In 1890, at the age of 15, Thérèse Martin professed her solemn vows in the Carmelite Order. On that day she carried on her heart a letter to Jesus in which she had written:

‘Let me be forgotten like Your little grain of sand, Jesus. May your will be done in me perfectly, and may I arrive at the place You have prepared for me.’

As a young child in France, Thérèse wanted to perform heroic deeds and upon entering the convent she initially hoped to embrace some missionary service in Vietnam. These lofty dreams had to be part of her real goal: to do the will of Jesus.

The somewhat unremarkable convent life of Sister Thérèse, her three years intense suffering and early death at 24 years, might have been the last many people would have heard of her. But a commissioned text, her autobiography called Story of a Soul, revealed to the world her simple steps along the road to sanctity. This story quickly became an international bestseller and Sister Thérèse of Lisieux was soon to be called the ‘greatest saint of modern times.’

In a mere 28 years after her death, she was canonized, and though she never left her convent, she was named the Patron of Mission; and though only narrating one small text, was pronounced in 1997 a Doctor of the Church.

How did St Thérèse of Lisieux inspire so many Catholic believers so quickly? Her key spiritual qualities were disarmingly simple: act always in the presence and love of God.

In convent life the energetic teenage Sister Thérèse endured some slight reproaches from the older sisters and yet she always forgave them, moreover, from her heart. She saw petty putdowns as simple barriers to endure in order to share in God’s holiness.

In the final chapters of her autobiography, while dying of tuberculosis, Sister Thérèse reflected upon her life, and the various acts of charity God inspired her to perform, maintaining that she never did anything on her own. All her life was one of abandonment to God’s merciful love.

During her three-year illness, she continued to believe and pray. With difficulties in breathing, coughing, pains in the chest and swollen limbs Sister Thérèse would say: ‘What would become of me if God did not give me courage?’

At her moment of death, she said, ‘Any glory that I have will be a gratuitous gift from God and will not belong to me. Finally, she clearly saw a trajectory of her life with God and prayer for others continuing in heaven.

Her classic quote on her deathbed looks to her role as an intercessor for others: ’After my death, I will let fall a shower of roses. I will spend my heaven in doing good on earth.’ The life of St Thérèse of Lisieux, first published a year after her death, continues to inspire Christians around the world.

Pope Francis wrote recently in Gaudete et Exsultate, Chapter 4, that there are five spiritual constants to the concept of Christian holiness. The holy person perseveres in life, has a joyful disposition and sense of humour. The holy amongst us embark upon bold plans, they share life within the community and they are constant in prayer. p.112-157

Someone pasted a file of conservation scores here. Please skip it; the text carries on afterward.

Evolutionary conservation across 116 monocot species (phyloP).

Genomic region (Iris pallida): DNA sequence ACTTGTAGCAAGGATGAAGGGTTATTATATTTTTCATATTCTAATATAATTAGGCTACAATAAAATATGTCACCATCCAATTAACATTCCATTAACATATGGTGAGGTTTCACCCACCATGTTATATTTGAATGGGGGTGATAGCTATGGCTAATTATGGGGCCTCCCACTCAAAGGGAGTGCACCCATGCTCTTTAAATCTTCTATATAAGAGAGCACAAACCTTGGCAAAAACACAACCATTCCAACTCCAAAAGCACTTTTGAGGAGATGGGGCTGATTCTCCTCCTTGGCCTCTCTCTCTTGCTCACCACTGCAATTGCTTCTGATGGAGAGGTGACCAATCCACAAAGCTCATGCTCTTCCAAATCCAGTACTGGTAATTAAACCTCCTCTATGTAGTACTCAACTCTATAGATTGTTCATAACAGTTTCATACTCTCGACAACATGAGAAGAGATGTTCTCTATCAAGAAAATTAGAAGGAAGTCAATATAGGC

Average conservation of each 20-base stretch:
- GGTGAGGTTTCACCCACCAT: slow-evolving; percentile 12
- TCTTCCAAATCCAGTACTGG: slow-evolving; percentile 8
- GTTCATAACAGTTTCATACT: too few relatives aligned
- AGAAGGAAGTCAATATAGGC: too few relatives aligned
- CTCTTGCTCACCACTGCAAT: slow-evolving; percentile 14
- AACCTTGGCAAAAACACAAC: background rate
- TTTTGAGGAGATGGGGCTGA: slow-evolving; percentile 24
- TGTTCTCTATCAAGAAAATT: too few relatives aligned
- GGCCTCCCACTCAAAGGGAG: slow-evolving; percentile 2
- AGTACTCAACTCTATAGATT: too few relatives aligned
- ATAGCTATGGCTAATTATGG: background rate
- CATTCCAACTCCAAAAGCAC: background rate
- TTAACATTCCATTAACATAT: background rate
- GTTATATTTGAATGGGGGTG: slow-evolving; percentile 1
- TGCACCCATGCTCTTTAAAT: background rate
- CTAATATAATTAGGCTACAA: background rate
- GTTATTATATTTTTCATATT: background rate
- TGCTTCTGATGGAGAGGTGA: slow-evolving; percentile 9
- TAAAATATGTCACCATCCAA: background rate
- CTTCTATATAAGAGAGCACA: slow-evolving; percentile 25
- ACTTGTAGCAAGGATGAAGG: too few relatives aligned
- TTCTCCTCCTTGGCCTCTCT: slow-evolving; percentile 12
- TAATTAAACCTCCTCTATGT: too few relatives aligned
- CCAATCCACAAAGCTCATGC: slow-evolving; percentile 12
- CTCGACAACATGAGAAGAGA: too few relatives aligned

Saint Thérèse of Lisieux certainly exemplified these elements of holiness her short life. Her story is a primer on how to live the Gospel today and, amidst the complexity and confusion of contemporary life, a simple faith in God can guide your steps.

The request by young Thérèse to enter the Carmelite convent was initially refused for she, according to canon law, was too young. Instead of dismissing her desire and telling her to wait a few years, her father totally supported her request and arranged for them to journey to Rome to petition the Pope. What amazing faith he displayed in her life quest!

Louis Martin lived up to his family teaching that any situation could be turned into a moment of holiness. His daughter’s desire to enter the ‘Carmel’ was granted a few months after this papal visit. He is an example of parents supporting the zealous endeavours of their children.

Louis Martin and Marie-Zelie Guerin married in 1858 and had nine children, four of whom died in infancy. Each of their five surviving daughters entered religious life. They were canonised in 2015 during the ‘World Meeting of Families’, which promoted the family as the key social unit for nurturing faith.

At the time of their canonisation Pope Francis described the couple as ‘evangelists... who opened their door’ to those in need in a period in which ‘a certain bourgeoisie ethic was contemptuous of the poor’. They ‘practiced Christian service in the family, creating day by day an environment of faith and love which nurtured the vocations of their daughters.’

Earlier this year, relics of Saint Thérèse and those of her parents, Saint Louis and Saint Zelie Martin, visited Melbourne at the Carmelite Monastery in Kew. These relics remind us that it is in the struggle of ordinary life that this family has been recognised as saints, not in grand or extraordinary deeds. Our mission is the ‘little way’ of daily self-sacrificial love as St Thérèse’s life reminds us.